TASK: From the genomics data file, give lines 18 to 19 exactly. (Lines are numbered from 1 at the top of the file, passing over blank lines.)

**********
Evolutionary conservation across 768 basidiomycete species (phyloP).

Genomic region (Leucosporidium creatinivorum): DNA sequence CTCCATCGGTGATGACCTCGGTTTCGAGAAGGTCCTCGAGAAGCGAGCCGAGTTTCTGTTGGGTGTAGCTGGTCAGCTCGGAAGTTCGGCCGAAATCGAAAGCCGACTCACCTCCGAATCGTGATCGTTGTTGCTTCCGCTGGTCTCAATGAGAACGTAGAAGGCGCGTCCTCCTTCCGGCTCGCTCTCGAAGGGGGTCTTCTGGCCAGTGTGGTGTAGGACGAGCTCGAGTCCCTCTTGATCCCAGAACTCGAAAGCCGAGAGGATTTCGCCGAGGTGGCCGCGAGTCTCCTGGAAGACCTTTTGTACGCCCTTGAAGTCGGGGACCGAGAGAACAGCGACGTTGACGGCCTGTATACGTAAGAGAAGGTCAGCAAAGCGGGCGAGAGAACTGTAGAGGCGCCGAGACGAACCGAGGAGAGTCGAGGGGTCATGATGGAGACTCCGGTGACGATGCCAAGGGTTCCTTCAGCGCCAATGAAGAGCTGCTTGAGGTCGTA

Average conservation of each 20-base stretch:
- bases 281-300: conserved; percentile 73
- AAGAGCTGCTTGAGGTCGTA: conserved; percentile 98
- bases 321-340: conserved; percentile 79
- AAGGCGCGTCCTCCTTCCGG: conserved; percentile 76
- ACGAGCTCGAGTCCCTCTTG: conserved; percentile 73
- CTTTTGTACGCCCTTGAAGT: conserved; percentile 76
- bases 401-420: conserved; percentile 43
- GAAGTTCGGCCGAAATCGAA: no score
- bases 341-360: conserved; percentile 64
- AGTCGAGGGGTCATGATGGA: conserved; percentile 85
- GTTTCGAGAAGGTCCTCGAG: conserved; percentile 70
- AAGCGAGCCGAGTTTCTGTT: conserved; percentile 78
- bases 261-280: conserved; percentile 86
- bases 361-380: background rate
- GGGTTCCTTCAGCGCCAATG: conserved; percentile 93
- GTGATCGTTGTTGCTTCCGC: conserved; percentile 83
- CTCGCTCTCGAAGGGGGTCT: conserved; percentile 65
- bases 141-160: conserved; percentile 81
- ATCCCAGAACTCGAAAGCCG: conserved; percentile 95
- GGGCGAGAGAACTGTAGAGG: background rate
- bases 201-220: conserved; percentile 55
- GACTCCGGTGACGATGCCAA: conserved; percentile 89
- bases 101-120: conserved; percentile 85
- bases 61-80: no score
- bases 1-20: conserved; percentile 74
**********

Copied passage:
- GGGTTCCTTCAGCGCCAATG: conserved; percentile 93
- GTGATCGTTGTTGCTTCCGC: conserved; percentile 83